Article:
Colorado-based Solid Power, the solid-state battery firm backed by Ford and BMW, claims that third-party safety tests show its battery tech to be safer than current lithium-ion chemistry.
The tests, with results released Wednesday, aimed simulate abuse and damage to its prototype solid-state battery cells. Those cells use a sulfide-based solid electrolyte in place of the liquid or gel used in conventional lithium-ion cells.
When fully-charged test cells were punctured by a conductive nail, the only change was a slight increase in temperature, Soild Power said in a press release. The nail penetration test produced no flames or venting of material from the cells, the company claims.
In other tests, cells were overcharged to 200%, and were also caused to short circuit, again with no serious issues, according to Solid Power.
Ford's Hau Thai-Tang, with Solid Power cell
Solid Power claims its cells can achieve a "stack-level specific energy" of 350 Wh/kg and 750 cycles with 80% capacity retention. It also claims to have achieved a cell lifespan of 1,000 cycles with greater than 80% capacity retention. With small pouch cells so far, the next step will be to scale up to the larger format pouch cells that some automakers are shifting to.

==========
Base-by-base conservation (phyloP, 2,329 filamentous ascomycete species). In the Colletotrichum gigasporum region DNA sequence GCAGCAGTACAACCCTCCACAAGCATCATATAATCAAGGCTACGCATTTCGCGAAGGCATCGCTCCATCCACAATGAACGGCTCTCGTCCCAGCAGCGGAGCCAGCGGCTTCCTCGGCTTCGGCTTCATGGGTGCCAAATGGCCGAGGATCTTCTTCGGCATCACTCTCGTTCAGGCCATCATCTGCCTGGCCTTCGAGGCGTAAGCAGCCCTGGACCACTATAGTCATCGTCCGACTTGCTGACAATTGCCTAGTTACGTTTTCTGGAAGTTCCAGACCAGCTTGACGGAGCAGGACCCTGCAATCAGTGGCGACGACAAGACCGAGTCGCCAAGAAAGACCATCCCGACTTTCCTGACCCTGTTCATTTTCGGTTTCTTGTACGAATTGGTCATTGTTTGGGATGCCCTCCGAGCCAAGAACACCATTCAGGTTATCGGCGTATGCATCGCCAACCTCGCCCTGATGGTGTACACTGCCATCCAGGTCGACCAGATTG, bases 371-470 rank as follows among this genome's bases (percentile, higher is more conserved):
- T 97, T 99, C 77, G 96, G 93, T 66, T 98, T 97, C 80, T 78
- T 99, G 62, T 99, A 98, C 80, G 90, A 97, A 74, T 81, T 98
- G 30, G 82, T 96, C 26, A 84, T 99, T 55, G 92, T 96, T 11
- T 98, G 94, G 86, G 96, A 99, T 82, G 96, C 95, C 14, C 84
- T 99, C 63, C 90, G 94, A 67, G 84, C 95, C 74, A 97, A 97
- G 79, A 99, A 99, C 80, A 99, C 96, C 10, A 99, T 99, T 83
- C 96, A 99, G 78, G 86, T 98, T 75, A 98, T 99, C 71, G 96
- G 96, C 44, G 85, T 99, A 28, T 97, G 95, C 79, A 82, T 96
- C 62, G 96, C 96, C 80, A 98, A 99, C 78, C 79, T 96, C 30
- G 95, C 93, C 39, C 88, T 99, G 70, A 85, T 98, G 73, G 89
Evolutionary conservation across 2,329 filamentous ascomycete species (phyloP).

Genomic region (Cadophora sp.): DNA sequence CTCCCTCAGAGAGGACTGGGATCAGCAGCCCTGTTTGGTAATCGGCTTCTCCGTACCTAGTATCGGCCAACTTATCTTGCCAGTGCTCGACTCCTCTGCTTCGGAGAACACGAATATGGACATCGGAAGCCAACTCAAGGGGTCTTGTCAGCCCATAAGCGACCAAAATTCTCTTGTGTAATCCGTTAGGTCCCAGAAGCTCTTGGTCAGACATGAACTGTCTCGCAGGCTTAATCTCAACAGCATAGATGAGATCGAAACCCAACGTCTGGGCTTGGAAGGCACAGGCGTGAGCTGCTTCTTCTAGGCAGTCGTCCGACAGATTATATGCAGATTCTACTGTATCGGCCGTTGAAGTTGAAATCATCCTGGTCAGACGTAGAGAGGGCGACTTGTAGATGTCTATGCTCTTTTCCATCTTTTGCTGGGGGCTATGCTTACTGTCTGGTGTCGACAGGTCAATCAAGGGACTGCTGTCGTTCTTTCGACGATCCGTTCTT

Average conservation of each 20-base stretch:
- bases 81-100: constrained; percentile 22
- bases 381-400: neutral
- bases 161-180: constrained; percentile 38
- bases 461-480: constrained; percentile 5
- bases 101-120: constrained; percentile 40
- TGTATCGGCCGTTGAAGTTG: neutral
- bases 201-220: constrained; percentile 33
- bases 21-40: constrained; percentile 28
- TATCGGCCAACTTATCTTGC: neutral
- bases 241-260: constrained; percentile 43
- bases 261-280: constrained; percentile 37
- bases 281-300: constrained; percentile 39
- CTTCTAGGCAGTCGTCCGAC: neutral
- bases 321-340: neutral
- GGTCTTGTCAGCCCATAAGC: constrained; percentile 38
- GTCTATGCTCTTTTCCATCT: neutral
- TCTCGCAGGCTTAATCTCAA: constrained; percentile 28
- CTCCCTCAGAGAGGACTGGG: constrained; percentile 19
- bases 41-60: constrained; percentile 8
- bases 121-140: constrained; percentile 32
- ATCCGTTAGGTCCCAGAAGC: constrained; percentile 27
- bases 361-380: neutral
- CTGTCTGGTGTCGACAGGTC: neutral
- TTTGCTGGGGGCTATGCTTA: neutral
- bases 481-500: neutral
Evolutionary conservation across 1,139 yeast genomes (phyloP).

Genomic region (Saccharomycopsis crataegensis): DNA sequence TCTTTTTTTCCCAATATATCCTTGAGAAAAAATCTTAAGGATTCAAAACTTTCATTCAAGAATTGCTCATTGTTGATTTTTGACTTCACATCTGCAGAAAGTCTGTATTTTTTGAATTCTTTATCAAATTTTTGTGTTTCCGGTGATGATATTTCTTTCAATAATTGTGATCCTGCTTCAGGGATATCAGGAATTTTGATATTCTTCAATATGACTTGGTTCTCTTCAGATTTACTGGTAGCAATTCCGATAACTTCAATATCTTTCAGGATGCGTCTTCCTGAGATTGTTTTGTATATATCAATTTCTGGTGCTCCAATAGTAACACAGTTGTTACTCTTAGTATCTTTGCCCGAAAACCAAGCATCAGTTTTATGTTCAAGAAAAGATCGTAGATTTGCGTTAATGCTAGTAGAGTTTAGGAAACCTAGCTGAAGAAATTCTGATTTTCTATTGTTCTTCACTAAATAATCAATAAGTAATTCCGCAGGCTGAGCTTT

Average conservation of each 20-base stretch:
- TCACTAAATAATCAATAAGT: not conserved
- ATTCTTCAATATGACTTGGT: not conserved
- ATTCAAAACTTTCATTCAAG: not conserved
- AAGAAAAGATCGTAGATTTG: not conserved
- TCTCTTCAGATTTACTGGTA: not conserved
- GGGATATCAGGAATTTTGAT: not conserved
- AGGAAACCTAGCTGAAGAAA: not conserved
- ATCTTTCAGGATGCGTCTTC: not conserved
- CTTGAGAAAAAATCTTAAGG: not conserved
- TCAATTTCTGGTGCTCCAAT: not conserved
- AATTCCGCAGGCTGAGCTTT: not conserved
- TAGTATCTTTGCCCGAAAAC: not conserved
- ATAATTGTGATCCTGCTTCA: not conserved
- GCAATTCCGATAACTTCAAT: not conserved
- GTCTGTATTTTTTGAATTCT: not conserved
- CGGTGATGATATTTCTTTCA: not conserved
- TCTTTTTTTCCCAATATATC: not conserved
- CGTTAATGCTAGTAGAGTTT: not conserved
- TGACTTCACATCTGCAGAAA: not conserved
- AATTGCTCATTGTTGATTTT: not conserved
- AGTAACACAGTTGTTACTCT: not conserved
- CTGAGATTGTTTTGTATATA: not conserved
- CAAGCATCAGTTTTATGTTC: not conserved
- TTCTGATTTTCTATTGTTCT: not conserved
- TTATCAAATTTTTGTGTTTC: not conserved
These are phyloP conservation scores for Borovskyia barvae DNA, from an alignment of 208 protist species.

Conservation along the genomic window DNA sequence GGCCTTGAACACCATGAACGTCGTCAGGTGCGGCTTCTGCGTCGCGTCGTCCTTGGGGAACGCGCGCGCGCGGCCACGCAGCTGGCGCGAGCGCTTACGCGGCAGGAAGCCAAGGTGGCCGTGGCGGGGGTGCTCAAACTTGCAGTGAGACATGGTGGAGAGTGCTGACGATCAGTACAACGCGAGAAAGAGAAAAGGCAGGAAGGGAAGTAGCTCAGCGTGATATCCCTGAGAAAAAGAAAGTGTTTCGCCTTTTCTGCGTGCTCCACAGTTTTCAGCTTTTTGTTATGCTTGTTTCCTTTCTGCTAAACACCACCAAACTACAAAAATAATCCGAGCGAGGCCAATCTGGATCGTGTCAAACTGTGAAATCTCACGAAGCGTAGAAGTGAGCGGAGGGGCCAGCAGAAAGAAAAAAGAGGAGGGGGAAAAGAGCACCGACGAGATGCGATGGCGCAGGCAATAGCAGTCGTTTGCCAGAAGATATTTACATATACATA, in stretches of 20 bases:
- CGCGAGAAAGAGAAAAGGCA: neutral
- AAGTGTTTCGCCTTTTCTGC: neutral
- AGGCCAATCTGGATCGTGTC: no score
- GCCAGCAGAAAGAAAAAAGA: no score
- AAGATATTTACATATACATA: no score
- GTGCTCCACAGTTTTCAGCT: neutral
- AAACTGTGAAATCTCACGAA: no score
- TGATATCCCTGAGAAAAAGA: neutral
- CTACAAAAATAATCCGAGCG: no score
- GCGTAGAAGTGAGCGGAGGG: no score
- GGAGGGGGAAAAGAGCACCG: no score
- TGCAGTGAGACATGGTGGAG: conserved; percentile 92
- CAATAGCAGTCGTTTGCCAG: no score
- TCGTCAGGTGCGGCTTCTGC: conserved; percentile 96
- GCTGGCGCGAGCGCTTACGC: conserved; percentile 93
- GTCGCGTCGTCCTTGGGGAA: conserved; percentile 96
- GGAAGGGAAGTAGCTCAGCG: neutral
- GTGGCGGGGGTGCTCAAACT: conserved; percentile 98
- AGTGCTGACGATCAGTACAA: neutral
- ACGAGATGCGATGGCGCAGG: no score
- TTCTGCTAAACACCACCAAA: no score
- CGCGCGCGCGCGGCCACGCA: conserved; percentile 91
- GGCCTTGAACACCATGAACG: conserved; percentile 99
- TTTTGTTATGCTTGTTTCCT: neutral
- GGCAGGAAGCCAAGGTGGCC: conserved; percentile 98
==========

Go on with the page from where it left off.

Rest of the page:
Ford and BMW have backed Solid Power and upped the investment last May. With that announcement, they said Solid Power would provide cells to both automakers for testing in 2022.
BMW has announced that it will have a prototype solid-state battery by 2025, with a production-ready version by 2030. Ford’s partnership with battery supplier SK Innovation is set up with the flexibility for future production of solid-state cells while preserving about 70% of the equipment used for current cell production.
Chinese automaker BYD has used a similar nail test to show the stability and safety of its Blade battery pack, which uses advanced LFP cells.